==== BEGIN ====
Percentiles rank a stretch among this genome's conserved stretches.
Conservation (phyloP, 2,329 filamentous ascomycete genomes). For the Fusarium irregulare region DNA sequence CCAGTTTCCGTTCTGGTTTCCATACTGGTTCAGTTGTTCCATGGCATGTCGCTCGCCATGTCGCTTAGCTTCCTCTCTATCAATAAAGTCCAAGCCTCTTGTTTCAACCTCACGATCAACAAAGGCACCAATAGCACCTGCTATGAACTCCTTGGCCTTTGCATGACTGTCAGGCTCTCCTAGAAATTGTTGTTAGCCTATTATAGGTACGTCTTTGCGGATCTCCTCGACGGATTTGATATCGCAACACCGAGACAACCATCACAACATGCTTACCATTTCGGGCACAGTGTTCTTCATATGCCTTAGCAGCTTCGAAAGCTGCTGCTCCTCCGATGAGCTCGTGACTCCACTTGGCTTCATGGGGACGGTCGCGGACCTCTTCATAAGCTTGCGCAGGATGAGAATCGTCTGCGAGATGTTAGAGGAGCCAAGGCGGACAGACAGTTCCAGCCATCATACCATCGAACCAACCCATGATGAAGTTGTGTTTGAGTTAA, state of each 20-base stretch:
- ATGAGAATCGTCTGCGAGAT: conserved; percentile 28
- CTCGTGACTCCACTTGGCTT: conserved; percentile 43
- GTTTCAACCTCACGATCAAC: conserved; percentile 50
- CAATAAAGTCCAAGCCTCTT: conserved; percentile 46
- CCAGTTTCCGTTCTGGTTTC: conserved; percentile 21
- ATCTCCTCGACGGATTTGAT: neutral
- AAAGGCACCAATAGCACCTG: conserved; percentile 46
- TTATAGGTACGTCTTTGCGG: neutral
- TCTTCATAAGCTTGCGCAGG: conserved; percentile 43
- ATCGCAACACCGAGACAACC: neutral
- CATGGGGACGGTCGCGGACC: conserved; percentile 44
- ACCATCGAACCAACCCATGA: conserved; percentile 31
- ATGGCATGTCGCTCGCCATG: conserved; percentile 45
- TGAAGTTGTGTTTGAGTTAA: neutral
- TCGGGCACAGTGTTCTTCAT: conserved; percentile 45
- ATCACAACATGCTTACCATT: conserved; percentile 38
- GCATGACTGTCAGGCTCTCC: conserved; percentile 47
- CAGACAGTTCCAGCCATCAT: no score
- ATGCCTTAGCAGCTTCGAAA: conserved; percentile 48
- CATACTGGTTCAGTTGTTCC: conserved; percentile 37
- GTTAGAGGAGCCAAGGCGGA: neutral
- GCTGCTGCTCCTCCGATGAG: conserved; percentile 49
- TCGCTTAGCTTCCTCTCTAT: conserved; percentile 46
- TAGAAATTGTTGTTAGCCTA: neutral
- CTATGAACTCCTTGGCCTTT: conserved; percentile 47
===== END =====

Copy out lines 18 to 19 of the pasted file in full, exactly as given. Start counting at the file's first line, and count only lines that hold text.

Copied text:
- ATCACAACATGCTTACCATT: conserved; percentile 38
- GCATGACTGTCAGGCTCTCC: conserved; percentile 47